Violet MacMIllan (1887-1955) was a teenager in Grand Rapids who entered show business by way of a “Cinderella Girl” contest to discover the girl with the tiniest foot. By 1904 (age 17), she was on Broadway, playing Stella Mayhew’s friend in Flo-Flo. Three additional Broadway shows followed: The Time, the Place, and The Girl (1907-08); The Young Turk (1910); and Girlies (1910).
In 1914 she began working for L. Frank Baum at the Oz Manufacturing Company. There, she made her first three movies that year: The Patchwork Girl of Oz, in which she played Ojo; The Magic Cloak, in which she portrayed King Bud; and The New Wizard of Oz, a.k.a. His Majesty, the Scarecrow of Oz, in which she got to play Dorothy herself. Also for Baum she starred in a series of films as a girl named Claribel who dreamed fantastic adventures: these included A Box of Bandits (1915), The Country Circus (1915), The Magic Bon Bons (1915), and In Dreamy Jungletown (1916). A fifth film Like Babes in the Woods (1917) appears to have been constructed out of pre-existing footage.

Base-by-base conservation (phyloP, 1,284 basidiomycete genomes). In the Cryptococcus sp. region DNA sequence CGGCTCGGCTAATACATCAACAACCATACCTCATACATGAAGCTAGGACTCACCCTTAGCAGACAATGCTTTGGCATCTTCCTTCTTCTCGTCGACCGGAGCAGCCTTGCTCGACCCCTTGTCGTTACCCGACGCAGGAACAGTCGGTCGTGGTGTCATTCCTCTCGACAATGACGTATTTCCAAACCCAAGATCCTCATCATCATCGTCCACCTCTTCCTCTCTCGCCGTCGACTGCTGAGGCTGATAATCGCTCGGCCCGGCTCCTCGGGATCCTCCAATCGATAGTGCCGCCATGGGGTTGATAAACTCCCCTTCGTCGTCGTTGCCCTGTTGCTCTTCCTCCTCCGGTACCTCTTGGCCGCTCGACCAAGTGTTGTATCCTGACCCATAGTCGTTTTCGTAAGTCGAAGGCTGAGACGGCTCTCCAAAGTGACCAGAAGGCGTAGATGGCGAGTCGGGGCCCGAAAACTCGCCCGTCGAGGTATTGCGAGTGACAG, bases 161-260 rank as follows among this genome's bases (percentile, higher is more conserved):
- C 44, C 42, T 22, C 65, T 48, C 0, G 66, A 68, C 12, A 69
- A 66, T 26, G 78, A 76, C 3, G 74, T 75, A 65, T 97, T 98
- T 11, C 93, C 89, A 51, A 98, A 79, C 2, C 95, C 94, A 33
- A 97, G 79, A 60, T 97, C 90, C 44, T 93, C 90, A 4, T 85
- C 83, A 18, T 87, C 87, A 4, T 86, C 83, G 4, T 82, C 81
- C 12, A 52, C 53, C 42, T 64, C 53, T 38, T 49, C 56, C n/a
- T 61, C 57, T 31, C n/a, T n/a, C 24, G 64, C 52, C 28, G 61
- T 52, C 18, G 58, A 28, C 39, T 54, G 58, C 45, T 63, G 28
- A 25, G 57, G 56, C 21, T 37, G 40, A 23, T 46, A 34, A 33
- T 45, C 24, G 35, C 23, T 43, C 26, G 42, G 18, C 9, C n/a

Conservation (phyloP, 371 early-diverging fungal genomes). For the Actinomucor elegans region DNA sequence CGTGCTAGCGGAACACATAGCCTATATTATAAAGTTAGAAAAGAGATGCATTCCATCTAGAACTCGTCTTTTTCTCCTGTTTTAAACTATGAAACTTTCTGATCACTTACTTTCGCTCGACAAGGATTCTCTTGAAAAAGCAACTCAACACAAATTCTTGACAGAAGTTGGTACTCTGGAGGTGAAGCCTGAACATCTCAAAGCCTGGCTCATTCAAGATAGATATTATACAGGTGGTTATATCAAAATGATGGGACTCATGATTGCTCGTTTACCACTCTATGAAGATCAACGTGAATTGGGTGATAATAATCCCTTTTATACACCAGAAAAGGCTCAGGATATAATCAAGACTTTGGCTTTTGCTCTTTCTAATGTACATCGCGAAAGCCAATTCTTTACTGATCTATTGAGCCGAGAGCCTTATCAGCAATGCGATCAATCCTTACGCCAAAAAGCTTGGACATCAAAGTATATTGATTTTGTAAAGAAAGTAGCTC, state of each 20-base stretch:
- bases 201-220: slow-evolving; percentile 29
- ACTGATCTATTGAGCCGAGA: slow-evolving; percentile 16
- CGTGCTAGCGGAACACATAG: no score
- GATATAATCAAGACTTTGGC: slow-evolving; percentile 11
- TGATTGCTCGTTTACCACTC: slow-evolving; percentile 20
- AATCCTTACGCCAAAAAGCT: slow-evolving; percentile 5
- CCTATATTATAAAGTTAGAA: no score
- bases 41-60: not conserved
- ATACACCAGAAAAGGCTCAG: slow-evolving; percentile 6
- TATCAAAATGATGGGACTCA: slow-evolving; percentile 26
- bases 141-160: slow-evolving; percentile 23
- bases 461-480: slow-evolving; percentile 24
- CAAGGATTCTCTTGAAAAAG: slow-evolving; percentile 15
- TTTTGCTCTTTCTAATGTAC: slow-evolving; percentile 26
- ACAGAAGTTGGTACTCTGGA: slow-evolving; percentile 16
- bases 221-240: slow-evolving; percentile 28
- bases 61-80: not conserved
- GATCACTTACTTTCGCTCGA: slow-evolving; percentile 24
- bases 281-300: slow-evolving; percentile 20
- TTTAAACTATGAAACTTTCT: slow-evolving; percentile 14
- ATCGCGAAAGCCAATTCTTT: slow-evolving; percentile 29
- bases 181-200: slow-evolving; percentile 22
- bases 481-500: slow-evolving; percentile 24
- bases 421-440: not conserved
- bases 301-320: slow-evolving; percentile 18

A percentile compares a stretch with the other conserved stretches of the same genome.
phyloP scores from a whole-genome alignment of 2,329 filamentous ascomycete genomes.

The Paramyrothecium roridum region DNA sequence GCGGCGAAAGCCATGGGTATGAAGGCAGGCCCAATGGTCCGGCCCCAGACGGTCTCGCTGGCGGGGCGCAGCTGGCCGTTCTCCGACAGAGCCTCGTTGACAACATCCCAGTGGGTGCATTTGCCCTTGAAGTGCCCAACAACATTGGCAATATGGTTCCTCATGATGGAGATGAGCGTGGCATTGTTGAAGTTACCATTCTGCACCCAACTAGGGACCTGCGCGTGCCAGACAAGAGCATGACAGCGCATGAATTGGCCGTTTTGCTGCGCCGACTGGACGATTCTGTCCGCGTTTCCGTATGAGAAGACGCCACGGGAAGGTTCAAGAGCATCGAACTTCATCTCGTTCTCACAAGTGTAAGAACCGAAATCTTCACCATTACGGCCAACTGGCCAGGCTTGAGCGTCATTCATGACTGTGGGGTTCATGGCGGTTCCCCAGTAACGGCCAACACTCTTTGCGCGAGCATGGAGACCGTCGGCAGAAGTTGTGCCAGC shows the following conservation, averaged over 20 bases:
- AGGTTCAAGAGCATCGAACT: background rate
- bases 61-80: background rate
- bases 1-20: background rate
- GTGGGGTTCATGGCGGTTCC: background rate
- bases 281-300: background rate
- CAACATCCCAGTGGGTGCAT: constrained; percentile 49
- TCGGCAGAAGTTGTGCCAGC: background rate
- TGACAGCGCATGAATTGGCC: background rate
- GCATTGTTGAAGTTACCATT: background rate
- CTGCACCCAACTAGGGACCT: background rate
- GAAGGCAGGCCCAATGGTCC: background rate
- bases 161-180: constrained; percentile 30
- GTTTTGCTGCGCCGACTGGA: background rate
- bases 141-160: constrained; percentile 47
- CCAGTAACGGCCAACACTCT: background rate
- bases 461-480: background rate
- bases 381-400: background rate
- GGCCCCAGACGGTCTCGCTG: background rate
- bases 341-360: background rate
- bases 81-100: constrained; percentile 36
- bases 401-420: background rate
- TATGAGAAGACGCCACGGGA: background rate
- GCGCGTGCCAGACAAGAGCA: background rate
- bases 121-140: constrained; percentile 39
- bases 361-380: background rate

Among her couple of dozen other movies, was in a very early Rolin short for Hal Roach called The Hungry Actors (1915) with Harold Lloyd, and an early Al Christie short called Mrs. Plum’s Pudding (1915) with Eddie Lyons and Lee Moran. In between films, starting in 1916, MacMillan appeared in vaudeville in an act called “In and Out of the Movies”. After 1920, she was definitely “out” of the movies. Her last cinematic project was the serial The Mystery Mind (1920), about a Satanic gang out to get the lost treasure of Atlantis, in which she co-starred with vaudeville hypnotist J. Robert Pauline. Altogether, MacMillan appeared in 28 pictures from 1914 through 1920.
After retiring from show business she married an industrial executive and returned to Grand Rapids — much like Dorothy returned to Kansas following her whirlwind adventures in Oz. ‘
For more on silent film, please read Chain of Fools: Silent Comedy and Its Legacies from Nickelodeons to Youtube; and for more about the history of vaudeville please see No Applause, Just Throw Money: The Book That Made Vaudeville Famous
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